nep-cba New Economics Papers
on Central Banking
Issue of 2017‒11‒19
twelve papers chosen by
Maria Semenova
Higher School of Economics

  1. Central bank transparency and the volatility of exchange rates By Eichler, Stefan; Littke, Helge C. N.
  2. Financial Regulation in a Quantitative Model of the Modern Banking System By Begenau, Juliane; Landvoigt, Tim
  3. Leverage and Risk Weighted Capital Requirements By Sudipto Karmakar; Leonardo Gambacorta
  4. The Gold Pool (1961-1968) and the fall of the Bretton Woods system. Lessons for central bank cooperation. By Bordo, Michael D; Monnet, Eric; Naef, Alain
  5. The End of the Bretton Woods International Monetary System By Edwin M. Truman
  6. The Great Deception: The ‘Science’ of Monetary Policy and the Great Moderation Revisited By Gilberto Tadeu Lima; Mark Setterfield, Jaylson Jair da Silveira
  7. Macroprudential policy and intra-group dynamics: The effects of reserve requirements in Brazil By Becker, Christian; Ossandon Busch, Matias; Tonzer, Lena
  8. "Whatever it takes" to resolve the European sovereign debt crisis? Bond pricing regime switches and monetary policy effects By António Afonso; Michael G. Arghyrou; María Dolores Gadea; Alexandros Kontonikas
  9. The Role of Inflation Target Adjustment in Stabilization Policy By EO, Yunjong; LIE, Denny
  10. The recalibration of the European System of Financial Supervision in regard of the insurance sector: From dreary to dreamy or vice versa? By Gal, Jens; Gründl, Helmut
  11. A new IV approach for estimating the efficacy of macroprudential measures By Gadatsch, Niklas; Mann, Lukas; Schnabel, Isabel
  12. Financial Crises and Lending of Last Resort in Open Economies By Bocola, Luigi; Lorenzoni, Guido

  1. By: Eichler, Stefan; Littke, Helge C. N.
    Abstract: We analyze the effect of monetary policy transparency on bilateral exchange rate volatility. We test the theoretical predictions of a stylized model using panel data for 62 currencies from 1998 to 2010. We find strong empirical evidence that an increase in the availability of information about monetary policy objectives decreases exchange rate volatility. Using interaction models, we find that this effect is more pronounced for countries with a lower flexibility of goods prices, a lower level of central bank conservatism, and a higher interest rate sensitivity of money demand.
    Keywords: central bank transparency,exchange rate volatility,panel model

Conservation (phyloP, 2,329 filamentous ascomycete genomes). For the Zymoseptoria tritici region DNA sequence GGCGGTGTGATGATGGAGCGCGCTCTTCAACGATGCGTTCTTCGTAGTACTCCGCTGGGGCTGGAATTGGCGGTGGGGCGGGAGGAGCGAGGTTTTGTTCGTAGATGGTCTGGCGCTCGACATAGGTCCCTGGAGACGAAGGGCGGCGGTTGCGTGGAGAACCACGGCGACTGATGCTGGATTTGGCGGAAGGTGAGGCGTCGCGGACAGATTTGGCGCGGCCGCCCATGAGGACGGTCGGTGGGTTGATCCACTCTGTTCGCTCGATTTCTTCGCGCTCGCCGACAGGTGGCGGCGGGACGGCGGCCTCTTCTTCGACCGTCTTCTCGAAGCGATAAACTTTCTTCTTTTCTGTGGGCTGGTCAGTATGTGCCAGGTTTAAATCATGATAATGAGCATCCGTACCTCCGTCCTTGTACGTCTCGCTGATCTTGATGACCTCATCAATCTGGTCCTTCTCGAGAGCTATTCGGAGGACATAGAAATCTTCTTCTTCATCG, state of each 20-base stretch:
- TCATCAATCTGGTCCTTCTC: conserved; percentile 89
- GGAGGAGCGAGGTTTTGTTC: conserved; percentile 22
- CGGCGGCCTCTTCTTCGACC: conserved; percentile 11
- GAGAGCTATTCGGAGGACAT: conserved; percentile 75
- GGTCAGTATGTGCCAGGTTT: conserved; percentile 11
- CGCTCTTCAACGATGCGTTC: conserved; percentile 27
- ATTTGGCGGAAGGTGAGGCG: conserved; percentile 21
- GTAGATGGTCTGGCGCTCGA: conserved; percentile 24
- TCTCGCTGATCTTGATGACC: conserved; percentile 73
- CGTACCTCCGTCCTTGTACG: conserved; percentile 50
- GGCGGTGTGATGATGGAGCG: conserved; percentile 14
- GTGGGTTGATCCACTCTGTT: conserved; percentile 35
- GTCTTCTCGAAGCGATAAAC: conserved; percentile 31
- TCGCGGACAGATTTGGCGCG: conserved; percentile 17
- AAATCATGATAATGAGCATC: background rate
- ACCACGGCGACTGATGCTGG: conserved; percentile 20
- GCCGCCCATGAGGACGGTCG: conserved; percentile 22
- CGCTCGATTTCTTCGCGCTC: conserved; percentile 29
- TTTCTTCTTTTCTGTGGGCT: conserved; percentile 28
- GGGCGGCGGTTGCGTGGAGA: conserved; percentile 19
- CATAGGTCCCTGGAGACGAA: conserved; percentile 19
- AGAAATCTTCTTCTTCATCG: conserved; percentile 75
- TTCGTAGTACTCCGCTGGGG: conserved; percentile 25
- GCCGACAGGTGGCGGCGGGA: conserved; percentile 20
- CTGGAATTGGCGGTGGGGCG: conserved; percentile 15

JEL: E58 F31
    Date: 2017
  2. By: Begenau, Juliane (Harvard University); Landvoigt, Tim (University of TX)
    Abstract: How does the shadow banking system respond to changes in the capital regulation of commercial banks? We propose a tractable, quantitative general equilibrium model with regulated and unregulated banks to study the unintended consequences of regulatory policy. Tightening the capital requirement from the status quo creates a safer banking system despite more shadow banking activity. A reduction in aggregate liquidity provision decreases the funding costs of all banks, raising profits and reducing risk-taking incentives. Calibrating the model to data on financial institutions in the U.S., we find the optimal capital requirement is around 15%.
    Date: 2017–04
  3. By: Sudipto Karmakar; Leonardo Gambacorta
    Abstract: The global financial crisis has highlighted the limitations of risk-sensitive bank capital ratios. To tackle this problem, the Basel III regulatory framework has introduced a minimum leverage ratio, defined as a banks Tier 1 capital over an exposure measure, which is independent of risk assessment. Using a medium sized DSGE model that features a banking sector, financial frictions and various economic agents with differing degrees of creditworthiness, we seek to answer three questions: 1) How does the leverage ratio behave over the cycle compared with the risk-weighted asset ratio? 2) What are the costs and the benefits of introducing a leverage ratio, in terms of the levels and volatilities of some key macro variables of interest? 3) What can we learn about the interaction of the two regulatory ratios in the long run? The main answers are the following: 1) The leverage ratio acts as a backstop to the risk-sensitive capital requirement: it is a tight constraint during a boom and a soft constraint in a bust; 2) the net benefits of introducing the leverage ratio could be substantial; 3) the steady state value of the regulatory minima for the two ratios strongly depends on the riskiness and the composition of bank lending portfolios
    Keywords: Bank Capital Buffers, Regulation, Risk-Weighted Assets, Leverage
    JEL: G21 G28 G32
    Date: 2017–10
  4. By: Bordo, Michael D; Monnet, Eric; Naef, Alain